Social skills and social connections are important for all of us. The term “social skills” is not only about friendships with others but is also about problem-solving, decision-making, self-management, and perspective taking in a social situation. Difficulties with social behaviors may interfere with learning, school experiences—including teacher acceptance—and future work opportunities, and psychological well-being.
Most people with Prader-Willi syndrome need extra help learning effective social skills.
There are many challenges that the person with PWS has to contend with that make developing good social skills difficult. These include hyperphagia, cognitive issues, emotional regulation difficulties, and motor planning challenges. Social skills challenges in PWS can overlap with those observed in autism spectrum disorder (ASD) but are not exactly the same.
Children and adults with PWS are socially motivated but have a harder time learning by watching others’ social interactions, which is the way most typically developing kids learn social skills.
Research is helping the PWS community to understand the social skills challenges facing people with PWS and to develop techniques for helping to overcome these challenges.
Common social difficulties in PWS are seen with reciprocal (back-and-forth) communication, recognizing others’ emotions, empathy skills, and accurate interpretation of social cues.
People with the maternal uniparental disomy (UPD) or imprinting defect (ID) genetic subtypes are more likely to have greater challenges with social skills and to be diagnosed with ASD compared to those with deletion, but research has shown that all genetic subtypes of PWS (deletion, UPD, and ID) show social challenges, and can benefit from support in developing their social skills.
Preschool and school-age children with PWS may be particularly affected by speech challenges and motor planning difficulties. Getting early intervention with speech and physical therapy can be very helpful for social skills development. Social skills difficulties in PWS can present physically, verbally, or cognitively. Following are some specific ways in which these social challenges may show up in your loved one with PWS. You may also see many of these same challenges continue through the teen and adult years.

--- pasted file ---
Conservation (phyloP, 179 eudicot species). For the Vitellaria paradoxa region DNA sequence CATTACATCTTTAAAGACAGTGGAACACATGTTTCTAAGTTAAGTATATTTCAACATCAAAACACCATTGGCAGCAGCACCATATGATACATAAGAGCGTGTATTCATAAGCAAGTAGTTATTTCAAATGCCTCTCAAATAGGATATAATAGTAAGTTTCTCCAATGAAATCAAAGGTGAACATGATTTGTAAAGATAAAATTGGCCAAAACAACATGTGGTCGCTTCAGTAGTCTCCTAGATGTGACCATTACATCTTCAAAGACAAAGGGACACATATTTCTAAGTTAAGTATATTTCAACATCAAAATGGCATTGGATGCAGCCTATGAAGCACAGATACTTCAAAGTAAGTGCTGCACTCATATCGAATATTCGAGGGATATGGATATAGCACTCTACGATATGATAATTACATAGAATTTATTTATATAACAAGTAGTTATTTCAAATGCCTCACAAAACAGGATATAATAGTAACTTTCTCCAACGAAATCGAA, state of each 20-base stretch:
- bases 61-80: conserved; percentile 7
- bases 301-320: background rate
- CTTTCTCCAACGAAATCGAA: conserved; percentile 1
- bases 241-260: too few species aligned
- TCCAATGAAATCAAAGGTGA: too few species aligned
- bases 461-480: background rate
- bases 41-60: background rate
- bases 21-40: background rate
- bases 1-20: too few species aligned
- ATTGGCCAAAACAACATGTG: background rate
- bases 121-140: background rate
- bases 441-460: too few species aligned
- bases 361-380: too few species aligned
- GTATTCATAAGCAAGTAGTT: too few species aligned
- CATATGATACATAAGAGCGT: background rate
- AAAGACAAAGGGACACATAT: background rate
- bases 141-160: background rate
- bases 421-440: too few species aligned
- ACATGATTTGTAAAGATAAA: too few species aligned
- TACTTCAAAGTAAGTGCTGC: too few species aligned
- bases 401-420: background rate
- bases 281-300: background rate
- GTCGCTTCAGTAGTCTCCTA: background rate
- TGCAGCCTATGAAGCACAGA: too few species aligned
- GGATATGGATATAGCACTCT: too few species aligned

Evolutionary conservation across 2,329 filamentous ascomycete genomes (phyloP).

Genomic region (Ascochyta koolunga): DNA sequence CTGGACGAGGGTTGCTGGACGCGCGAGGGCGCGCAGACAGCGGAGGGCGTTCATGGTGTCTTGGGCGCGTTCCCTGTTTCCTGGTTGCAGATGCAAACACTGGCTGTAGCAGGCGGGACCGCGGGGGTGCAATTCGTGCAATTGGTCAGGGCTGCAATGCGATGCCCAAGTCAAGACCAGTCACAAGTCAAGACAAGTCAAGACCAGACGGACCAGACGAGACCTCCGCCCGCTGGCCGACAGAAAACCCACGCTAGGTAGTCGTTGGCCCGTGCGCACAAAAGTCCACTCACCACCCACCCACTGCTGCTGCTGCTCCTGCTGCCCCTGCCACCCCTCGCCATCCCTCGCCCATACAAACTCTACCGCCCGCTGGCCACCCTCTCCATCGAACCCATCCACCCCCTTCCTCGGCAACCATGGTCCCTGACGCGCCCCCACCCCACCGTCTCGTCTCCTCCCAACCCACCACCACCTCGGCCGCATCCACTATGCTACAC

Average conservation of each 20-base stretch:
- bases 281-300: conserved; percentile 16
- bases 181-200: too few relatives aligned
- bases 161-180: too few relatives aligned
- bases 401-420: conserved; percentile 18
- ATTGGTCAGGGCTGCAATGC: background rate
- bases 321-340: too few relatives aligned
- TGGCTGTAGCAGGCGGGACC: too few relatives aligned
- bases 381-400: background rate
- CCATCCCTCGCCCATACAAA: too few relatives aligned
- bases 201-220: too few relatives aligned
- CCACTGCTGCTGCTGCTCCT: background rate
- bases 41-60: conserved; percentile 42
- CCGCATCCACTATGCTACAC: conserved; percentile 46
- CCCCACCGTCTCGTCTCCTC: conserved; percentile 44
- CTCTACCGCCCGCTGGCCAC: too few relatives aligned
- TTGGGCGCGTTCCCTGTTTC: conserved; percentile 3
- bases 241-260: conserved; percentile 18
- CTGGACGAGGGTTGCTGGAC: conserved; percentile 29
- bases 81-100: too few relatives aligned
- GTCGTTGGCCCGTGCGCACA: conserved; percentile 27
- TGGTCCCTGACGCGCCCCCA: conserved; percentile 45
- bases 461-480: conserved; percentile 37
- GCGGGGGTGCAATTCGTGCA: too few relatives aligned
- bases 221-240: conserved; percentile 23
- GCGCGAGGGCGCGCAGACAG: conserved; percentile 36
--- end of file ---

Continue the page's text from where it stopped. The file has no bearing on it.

People with PWS may look at the person’s mouth instead of their eyes during a social interaction. People with PWS also can have difficulties with physical distance with others (getting in someone’s “space bubble”).
People with PWS may have challenges with speech “apraxia” or “dyspraxia” (the brain has difficulty planning the movements needed for speech, and this may cause the person to say something different than what they meant to say). The person with PWS may also talk (a lot) about topics that may not interest others, often steering the conversation back to the favored topic.
People with PWS may have difficulty considering others’ feelings, not because they don’t care but rather because they have difficulty putting themselves in someone else’s shoes; as part of this they may have difficulty understanding how what they say affects others (e.g., saying in front of friends at a party, “I like this gift better than all the others”).
Another key area of social development that is specific to young children and connected to social cognition skills is pretend or imaginary play. Research shows that pretend play skills are related to positive outcomes in areas that people with PWS struggle with, such as social awareness, emotion regulation, and cognitive flexibility (limitations of which can be seen as rigidity and repetitive behaviors). Pretend play is important because it helps children learn to take in others' perspectives, transfer knowledge from one situation to another, and balance their own ideas with those of others. These skills lay a foundation for higher-order cognition and thinking skills.
Research published in 2021 by Dimitropoulos, et al., showed that a six-week remote “pretend play skills” intervention can improve social and cognitive skills in school-age children with PWS. These skills were especially improved when other ‘“players” were included in the play situation. These skills have also been shown to improve for some children with PWS after parents are trained to incorporate more pretend play in interactions with their child.